web site hit counter The FSG Book of Twentieth-Century Latin American Poetry: An Anthology - Ebooks PDF Online
Hot Best Seller

The FSG Book of Twentieth-Century Latin American Poetry: An Anthology

Availability: Ready to download

A major bilingual anthology of twentieth-century Latin American poetry During a century of extraordinary change, poets became the chroniclers of deep polarizations. From Rubén Darío's quest to renew the Spanish language to César Vallejo's linking of religion and politics, from Jorge Luis Borges's cosmopolitanism to Pablo Neruda's placement of poetry as uncompromising speake A major bilingual anthology of twentieth-century Latin American poetry During a century of extraordinary change, poets became the chroniclers of deep polarizations. From Rubén Darío's quest to renew the Spanish language to César Vallejo's linking of religion and politics, from Jorge Luis Borges's cosmopolitanism to Pablo Neruda's placement of poetry as uncompromising speaker for the downtrodden, and from Alejandra Pizarnik's agonies of the self to Humberto Ak'Abal's examination of all things indigenous, it is through verse that the hemisphere's cantankerous collective soul in an age of overhaul might best be understood. A brilliant, moving, and thought-provoking summation of these forking paths, The FSG Book of Twentieth-Century Latin American Poetry invites us to look at an illustrious literary tradition with fresh eyes. Ilan Stavans, one of the foremost scholars of Hispanic culture and a distinguished translator, goes beyond easy geographical and linguistic categorizations in gathering these works. This bilingual anthology features eighty-four authors from sixteen different countries writing in Spanish, Portuguese, Mapuche, Nahuatl, Quechua, Mazatec, Zapotec, Ladino, and Spanglish. The poems are rendered into English in inspired fashion by first-rate translators such as Elizabeth Bishop, Galway Kinnell, W. S. Merwin, Alastair Reid, Mark Strand, and Richard Wilbur. In these pages the reader will experience the power of poetry to account for a hundred years in the life of a restless continent.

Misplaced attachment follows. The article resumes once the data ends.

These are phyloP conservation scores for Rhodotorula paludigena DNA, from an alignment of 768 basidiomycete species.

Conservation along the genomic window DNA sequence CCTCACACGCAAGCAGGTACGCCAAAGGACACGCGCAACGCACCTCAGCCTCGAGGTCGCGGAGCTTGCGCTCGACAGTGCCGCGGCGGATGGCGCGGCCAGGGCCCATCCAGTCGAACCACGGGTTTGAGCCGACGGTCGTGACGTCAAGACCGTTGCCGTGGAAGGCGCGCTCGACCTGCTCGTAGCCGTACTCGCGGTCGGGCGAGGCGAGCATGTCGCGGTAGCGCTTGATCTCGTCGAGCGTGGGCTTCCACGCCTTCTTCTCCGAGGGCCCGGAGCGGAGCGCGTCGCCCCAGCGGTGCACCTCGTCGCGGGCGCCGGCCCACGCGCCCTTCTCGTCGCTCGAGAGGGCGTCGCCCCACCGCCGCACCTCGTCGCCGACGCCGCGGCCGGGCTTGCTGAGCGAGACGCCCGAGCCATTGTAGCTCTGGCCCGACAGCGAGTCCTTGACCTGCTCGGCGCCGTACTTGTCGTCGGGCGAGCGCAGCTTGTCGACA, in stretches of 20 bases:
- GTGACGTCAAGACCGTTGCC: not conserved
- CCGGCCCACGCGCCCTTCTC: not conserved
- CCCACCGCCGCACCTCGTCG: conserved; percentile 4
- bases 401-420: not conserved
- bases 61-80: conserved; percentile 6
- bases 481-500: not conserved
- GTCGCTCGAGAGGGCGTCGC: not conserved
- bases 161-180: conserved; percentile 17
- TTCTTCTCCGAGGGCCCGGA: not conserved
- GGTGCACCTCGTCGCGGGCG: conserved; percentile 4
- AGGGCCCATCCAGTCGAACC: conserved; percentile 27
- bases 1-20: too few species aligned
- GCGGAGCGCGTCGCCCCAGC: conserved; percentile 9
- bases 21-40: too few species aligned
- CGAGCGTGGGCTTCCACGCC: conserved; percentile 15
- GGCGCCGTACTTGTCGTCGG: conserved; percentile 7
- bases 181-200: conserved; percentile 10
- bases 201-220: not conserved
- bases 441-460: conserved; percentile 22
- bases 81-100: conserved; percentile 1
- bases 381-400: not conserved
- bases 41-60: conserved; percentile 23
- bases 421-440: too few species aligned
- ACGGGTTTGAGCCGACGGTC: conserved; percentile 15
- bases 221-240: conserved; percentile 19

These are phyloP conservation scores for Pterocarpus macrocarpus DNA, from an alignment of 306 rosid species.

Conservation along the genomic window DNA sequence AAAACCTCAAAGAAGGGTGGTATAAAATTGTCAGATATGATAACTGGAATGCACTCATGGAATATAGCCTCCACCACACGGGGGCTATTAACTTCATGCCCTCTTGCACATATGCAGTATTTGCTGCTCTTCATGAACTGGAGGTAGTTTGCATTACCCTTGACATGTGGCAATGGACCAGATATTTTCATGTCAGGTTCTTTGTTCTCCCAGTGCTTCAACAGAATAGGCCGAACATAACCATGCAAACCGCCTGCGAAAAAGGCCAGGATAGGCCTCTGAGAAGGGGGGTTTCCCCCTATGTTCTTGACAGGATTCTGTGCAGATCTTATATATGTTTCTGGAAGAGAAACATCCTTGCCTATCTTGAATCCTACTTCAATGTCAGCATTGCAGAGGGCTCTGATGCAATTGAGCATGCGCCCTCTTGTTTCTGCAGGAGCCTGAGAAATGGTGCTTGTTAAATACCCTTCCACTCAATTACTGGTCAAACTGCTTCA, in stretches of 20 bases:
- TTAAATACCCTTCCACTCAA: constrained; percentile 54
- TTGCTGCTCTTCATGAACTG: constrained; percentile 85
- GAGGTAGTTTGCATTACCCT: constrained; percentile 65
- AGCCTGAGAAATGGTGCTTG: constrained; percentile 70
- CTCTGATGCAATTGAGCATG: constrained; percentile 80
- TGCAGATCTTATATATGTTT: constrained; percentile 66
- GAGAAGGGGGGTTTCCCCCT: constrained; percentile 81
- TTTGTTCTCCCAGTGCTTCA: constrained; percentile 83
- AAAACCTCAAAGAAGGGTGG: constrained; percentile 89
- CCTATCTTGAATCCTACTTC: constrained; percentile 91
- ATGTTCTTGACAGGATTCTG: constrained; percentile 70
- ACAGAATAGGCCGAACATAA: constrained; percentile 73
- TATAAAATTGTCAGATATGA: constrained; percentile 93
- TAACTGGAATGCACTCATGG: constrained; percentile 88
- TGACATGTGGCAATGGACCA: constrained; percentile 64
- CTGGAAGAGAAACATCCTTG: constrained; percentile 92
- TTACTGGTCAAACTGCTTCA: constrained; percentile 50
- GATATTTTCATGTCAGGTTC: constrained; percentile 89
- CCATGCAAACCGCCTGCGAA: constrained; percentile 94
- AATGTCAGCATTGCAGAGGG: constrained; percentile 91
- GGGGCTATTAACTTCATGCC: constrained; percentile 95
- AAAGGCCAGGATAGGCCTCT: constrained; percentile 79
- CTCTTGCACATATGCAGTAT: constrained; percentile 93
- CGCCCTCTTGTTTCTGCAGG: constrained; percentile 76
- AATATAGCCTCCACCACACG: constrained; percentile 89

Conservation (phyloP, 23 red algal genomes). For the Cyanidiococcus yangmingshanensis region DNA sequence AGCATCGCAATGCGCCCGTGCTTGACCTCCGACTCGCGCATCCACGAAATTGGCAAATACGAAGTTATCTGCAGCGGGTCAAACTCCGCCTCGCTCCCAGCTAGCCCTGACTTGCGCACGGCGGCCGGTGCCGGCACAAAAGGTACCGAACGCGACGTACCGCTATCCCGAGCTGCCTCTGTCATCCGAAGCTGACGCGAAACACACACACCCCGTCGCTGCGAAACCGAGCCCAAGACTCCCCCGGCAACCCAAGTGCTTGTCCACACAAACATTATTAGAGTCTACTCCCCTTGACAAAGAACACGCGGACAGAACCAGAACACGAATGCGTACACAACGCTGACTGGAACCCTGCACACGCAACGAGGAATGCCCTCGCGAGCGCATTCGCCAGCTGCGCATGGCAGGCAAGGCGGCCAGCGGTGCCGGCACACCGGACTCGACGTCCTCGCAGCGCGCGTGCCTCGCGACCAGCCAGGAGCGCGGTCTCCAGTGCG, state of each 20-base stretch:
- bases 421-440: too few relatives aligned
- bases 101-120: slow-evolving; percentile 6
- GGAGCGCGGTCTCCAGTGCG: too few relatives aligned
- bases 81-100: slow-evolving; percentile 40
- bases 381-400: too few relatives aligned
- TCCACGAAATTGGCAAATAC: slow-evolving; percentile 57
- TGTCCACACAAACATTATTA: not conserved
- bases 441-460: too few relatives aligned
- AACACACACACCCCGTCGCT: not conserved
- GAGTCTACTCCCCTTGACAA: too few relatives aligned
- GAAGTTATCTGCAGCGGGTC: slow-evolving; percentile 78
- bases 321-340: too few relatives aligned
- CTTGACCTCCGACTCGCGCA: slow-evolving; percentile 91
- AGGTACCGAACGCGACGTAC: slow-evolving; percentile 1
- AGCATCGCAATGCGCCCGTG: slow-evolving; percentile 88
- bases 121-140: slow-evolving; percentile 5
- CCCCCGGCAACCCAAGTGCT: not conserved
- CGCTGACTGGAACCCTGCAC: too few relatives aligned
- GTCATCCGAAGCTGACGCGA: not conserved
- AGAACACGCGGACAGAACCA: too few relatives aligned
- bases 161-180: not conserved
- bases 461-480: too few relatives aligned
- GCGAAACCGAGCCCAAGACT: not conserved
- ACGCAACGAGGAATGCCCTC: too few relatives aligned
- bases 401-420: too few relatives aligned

Compare